What’s New in Civic Tech: $94B Digital Equity Bill Arrives

Plus, the National Digital Inclusion Alliance announces its Net Inclusion 2021 Webinar Series programming, a new tech policy clinic at Princeton aims to connect researchers with policymakers, and more.

The U.S. Capitol Building.
The U.S. Capitol Building
Shutterstock/Colin Dewar
Federal lawmakers in the U.S. Senate and the U.S. House of Representatives have unveiled a new $94 billion piece of legislation aimed at fostering digital equity across the country by — among other things — fostering better access to high-speed Internet.

Dubbed the Accessible, Affordable Internet for All Act, the new bill is essentially a reintroduction of similar legislation first introduced in June. The new version of the bill was primarily written by Rep. James E. Clyburn, D-S.C., and Sen. Amy Klobuchar, D-Minn. The bill is perhaps much better positioned to succeed now, even more so than it was nine months ago, with Democrats — who have long made digital equity part of their platform — controlling the House, Senate and the White House.

The other factor that makes this federal digital equity funding bill likely to have traction now is the way that the pandemic has exposed the importance of all members of the community having reliable Internet access, as well as the ability to afford and the skills to use it in meaningful ways. During the pandemic, Americans have been forced to use the Internet in large numbers to access vital parts of life, from telemedicine to telecommuting to remote education. 

The majority of the money connected to the legislation would go toward a new federal program that would work to expand broadband infrastructure in parts of the country that currently lack high-speed Internet. These places most often include remote areas of rural America as well as underserved parts of city communities where it is often not lucrative for private Internet service providers to build out access. The bill gives priority to projects aimed at helping rural and tribal areas, as well as those that would provide affordable Internet to low-income communities. 

Advocates within the digital inclusion and digital equity spaces have for years — dating back to before the pandemic — called for more federal funding to support broadband infrastructure, affordable high-speed Internet pricing and digital skills training.

National Digital Inclusion Alliance Announces Net Inclusion 2021 Webinar Series

Also in the digital inclusion lane, the National Digital Inclusion Alliance (NDIA) has now announced the programming for its Net Inclusion 2021 Webinar Series.

The series is slated to take place each Wednesday from April 7 to May 26, with webinars starting each week at 1 p.m. ET. The webinars are all one hour long, with an additional 30-minue wrapup for conversation and questions with panelists and other attendees. Webinars within the series include “The Structural Racism Behind Digital Inequity;” “Coalitions and Digital Equity Planning;” “Partnering with Healthcare Organizations to Increase Digital Equity,” and more.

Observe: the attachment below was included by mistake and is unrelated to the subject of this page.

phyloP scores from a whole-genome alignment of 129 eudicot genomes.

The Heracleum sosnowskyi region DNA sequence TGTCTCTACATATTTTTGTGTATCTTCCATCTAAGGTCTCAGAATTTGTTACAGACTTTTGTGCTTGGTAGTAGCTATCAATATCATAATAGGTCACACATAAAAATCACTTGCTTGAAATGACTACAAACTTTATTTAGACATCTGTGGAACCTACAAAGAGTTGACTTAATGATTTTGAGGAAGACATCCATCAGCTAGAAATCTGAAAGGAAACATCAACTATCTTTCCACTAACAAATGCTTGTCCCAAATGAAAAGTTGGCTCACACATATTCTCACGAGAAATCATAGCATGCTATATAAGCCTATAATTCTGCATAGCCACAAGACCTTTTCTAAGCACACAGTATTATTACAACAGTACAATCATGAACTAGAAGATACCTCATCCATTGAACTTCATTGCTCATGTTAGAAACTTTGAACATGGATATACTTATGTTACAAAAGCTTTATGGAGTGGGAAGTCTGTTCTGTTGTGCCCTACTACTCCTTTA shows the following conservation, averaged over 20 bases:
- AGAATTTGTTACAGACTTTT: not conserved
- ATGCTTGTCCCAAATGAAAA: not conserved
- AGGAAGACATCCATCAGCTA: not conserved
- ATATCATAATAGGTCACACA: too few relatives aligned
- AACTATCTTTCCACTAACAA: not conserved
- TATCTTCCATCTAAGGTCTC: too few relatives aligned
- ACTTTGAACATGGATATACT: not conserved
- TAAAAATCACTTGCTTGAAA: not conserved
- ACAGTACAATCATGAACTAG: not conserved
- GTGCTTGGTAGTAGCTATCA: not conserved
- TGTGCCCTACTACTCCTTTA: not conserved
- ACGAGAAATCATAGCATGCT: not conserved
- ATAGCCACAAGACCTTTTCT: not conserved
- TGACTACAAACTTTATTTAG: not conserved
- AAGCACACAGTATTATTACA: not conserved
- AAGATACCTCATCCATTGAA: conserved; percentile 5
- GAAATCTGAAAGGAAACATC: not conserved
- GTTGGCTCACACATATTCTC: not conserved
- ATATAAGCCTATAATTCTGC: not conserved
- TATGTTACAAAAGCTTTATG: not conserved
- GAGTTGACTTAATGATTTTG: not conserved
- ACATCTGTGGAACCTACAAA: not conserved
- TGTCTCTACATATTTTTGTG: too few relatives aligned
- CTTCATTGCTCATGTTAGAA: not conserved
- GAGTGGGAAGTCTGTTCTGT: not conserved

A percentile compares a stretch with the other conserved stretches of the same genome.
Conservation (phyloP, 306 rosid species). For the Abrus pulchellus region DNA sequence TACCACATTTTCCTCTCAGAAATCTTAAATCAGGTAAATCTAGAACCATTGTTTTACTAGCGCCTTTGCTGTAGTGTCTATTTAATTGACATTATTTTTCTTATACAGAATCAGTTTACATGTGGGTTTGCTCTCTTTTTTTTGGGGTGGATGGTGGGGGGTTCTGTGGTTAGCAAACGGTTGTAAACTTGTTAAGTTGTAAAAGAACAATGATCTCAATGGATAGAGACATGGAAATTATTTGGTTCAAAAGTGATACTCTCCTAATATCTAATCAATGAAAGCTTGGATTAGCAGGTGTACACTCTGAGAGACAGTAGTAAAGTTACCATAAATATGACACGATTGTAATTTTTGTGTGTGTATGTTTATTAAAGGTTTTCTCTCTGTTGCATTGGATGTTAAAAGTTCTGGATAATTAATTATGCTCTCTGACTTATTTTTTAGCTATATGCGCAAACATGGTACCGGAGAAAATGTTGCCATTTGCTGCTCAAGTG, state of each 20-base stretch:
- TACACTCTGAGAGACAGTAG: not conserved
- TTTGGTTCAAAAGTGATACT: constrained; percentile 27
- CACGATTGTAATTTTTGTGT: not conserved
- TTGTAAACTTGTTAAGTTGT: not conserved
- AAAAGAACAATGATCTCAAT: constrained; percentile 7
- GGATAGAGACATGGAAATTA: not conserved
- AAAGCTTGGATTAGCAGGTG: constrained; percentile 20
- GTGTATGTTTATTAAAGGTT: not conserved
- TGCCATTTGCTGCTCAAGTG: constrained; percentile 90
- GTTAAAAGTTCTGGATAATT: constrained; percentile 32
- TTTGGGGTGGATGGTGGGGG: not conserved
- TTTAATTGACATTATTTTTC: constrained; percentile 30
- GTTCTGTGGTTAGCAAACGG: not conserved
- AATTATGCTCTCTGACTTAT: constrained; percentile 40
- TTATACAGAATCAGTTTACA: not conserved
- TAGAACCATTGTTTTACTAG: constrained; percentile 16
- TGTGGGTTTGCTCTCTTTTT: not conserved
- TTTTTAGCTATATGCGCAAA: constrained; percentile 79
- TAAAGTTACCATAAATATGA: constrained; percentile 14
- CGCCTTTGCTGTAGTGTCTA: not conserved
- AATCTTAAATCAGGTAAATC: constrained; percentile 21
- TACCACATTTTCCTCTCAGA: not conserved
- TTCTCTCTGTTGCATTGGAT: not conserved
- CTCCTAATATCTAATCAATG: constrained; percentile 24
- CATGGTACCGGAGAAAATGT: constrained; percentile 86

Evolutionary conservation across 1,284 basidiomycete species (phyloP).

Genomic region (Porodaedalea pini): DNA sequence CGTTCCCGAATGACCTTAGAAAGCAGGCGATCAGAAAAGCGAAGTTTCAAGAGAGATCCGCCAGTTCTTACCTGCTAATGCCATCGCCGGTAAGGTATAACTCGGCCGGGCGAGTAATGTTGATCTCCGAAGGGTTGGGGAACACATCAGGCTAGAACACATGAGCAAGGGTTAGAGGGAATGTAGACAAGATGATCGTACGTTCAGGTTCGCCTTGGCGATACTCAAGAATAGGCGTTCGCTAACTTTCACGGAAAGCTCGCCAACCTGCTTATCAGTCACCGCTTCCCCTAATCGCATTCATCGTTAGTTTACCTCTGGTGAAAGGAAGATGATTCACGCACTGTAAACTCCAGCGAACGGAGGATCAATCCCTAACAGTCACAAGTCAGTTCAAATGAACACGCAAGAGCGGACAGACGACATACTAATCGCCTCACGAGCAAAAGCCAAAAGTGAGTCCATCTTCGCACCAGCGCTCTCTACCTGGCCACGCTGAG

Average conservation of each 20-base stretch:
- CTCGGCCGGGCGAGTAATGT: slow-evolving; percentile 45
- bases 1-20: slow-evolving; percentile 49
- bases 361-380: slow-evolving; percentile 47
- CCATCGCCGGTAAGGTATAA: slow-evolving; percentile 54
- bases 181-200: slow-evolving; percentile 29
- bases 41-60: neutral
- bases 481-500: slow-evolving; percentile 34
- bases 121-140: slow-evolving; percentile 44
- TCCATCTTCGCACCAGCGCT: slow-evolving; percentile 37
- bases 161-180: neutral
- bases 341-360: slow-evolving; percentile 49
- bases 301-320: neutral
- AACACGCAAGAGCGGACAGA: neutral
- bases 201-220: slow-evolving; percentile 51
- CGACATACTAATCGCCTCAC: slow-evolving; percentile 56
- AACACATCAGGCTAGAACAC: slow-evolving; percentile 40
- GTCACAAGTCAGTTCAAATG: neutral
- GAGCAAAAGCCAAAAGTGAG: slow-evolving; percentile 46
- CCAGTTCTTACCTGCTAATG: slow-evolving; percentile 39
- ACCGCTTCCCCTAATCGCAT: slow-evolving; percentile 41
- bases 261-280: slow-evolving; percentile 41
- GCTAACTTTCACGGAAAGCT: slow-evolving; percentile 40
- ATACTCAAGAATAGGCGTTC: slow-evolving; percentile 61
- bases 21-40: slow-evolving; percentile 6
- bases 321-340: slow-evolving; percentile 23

This year’s webinar series is essentially the online version of the annual Net Inclusion Conference that the NDIA has been running since 2016. 

New Princeton Tech Policy Clinic Connects Researchers, Policymakers

Princeton University has a new tech policy clinic that aims to connect government with the school’s faculty and students, all with the goal of tackling issues at the intersection of technology and community needs.

This clinic — dubbed the Tech Policy Clinic — is an initiative by Princeton’s Center for Information Technology Policy (CITP). The clinic consists of policy roundtables, case study publications, work seminars and summer fellowships. 

The clinic is an initiative of the Center for Information Technology Policy, a joint venture of the School of Engineering and Applied Science and the School of Public and International Affairs. Interested parties can learn more about the clinic via an article on Princeton’s website.

Presidential Innovation Fellows to Hold Government Services Roundtable

The Presidential Innovation Fellows are holding a roundtable next week aimed at bolstering government service delivery. 

The roundtable is called “Engineering Better Government Services For All,” and it is scheduled for 3 p.m. ET, Friday, March 19. Attendees will learn about the ways that technologists are working to use their specialized skills to help government tackle challenges. In addition, the online event will cover the Presidential Innovation Fellows program itself, giving out information about how it works and how interested parties can get involved.

More information about all of this can be found on the event’s website.

Associate editor for Government Technology magazine